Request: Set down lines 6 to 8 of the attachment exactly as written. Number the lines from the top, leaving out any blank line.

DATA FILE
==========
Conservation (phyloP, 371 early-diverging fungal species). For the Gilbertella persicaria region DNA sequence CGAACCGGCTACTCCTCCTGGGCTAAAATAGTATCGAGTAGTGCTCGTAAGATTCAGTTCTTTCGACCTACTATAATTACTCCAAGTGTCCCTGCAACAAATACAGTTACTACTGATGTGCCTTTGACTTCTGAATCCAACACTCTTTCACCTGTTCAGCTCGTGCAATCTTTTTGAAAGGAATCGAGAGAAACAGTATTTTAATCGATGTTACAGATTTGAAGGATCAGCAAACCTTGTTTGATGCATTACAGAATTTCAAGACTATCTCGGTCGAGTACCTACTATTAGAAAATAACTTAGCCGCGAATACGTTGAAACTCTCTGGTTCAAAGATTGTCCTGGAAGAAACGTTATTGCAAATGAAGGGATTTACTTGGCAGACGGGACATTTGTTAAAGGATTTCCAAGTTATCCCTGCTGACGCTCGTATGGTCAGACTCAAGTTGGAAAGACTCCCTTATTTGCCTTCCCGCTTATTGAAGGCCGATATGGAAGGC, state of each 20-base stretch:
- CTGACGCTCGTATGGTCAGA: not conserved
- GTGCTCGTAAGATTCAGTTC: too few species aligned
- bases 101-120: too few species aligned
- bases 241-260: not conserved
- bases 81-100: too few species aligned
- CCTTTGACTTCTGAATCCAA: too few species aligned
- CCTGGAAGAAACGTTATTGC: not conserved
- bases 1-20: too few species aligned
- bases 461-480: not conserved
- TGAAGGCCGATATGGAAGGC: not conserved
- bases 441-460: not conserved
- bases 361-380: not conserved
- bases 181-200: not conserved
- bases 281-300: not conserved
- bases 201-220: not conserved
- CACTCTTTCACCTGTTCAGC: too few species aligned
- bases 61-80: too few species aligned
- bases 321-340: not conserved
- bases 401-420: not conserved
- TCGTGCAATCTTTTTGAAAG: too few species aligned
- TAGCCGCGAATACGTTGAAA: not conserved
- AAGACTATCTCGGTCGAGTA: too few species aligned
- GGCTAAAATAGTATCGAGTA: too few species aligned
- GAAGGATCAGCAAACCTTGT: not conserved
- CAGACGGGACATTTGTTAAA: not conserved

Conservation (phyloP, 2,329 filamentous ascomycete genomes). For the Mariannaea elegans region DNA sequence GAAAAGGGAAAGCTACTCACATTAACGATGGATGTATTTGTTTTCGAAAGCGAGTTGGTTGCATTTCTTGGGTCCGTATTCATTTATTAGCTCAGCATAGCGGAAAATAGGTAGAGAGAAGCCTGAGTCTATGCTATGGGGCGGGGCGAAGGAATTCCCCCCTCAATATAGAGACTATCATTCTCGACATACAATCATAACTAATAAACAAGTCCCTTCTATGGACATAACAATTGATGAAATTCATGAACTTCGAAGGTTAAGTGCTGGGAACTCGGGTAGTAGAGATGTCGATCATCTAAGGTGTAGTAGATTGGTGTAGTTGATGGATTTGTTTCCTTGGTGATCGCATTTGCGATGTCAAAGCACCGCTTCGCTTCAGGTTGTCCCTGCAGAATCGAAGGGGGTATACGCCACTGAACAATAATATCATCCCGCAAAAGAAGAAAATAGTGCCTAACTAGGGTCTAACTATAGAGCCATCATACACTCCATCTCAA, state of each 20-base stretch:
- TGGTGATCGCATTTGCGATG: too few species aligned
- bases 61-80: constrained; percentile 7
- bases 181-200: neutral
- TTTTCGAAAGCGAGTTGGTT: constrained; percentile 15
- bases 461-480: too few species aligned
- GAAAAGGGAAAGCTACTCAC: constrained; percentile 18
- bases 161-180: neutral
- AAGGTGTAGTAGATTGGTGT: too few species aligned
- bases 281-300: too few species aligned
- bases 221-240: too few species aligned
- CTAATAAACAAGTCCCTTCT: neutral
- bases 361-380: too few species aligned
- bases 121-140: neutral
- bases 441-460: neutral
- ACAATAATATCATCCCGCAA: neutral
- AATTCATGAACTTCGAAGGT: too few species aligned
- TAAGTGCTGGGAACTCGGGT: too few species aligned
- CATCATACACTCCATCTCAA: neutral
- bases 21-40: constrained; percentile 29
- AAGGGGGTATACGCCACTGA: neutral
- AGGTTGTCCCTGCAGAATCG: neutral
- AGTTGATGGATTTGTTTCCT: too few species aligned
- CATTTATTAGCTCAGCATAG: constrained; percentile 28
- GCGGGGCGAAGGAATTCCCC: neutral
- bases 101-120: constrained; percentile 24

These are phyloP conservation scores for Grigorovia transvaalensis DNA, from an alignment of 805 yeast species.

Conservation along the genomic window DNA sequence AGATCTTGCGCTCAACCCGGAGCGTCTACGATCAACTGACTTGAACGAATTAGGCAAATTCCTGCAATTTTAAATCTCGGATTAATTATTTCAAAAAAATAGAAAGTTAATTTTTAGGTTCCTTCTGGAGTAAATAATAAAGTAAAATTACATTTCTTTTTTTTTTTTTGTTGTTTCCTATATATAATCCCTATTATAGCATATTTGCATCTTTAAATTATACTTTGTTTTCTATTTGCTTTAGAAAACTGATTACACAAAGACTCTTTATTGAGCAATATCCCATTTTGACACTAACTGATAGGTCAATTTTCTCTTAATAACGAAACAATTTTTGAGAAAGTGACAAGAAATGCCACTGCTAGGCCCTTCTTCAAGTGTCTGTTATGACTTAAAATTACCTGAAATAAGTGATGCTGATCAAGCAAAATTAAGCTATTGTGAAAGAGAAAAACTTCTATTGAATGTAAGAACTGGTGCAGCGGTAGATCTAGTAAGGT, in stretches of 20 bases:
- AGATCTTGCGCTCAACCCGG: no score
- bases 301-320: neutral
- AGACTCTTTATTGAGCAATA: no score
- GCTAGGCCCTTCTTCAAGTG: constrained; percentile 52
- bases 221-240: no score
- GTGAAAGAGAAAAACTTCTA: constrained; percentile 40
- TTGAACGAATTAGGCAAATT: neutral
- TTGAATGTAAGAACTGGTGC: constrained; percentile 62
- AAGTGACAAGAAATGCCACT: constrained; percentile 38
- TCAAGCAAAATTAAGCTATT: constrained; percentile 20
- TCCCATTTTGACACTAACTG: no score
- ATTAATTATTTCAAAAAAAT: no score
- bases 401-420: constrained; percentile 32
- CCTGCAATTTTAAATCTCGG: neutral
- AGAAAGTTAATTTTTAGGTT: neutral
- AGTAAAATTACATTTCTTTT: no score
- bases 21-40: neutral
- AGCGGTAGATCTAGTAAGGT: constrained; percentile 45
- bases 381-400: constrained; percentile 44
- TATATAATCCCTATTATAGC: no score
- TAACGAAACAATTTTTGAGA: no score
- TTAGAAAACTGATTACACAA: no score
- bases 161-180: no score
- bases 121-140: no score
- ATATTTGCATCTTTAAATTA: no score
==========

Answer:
- bases 81-100: too few species aligned
- CCTTTGACTTCTGAATCCAA: too few species aligned
- CCTGGAAGAAACGTTATTGC: not conserved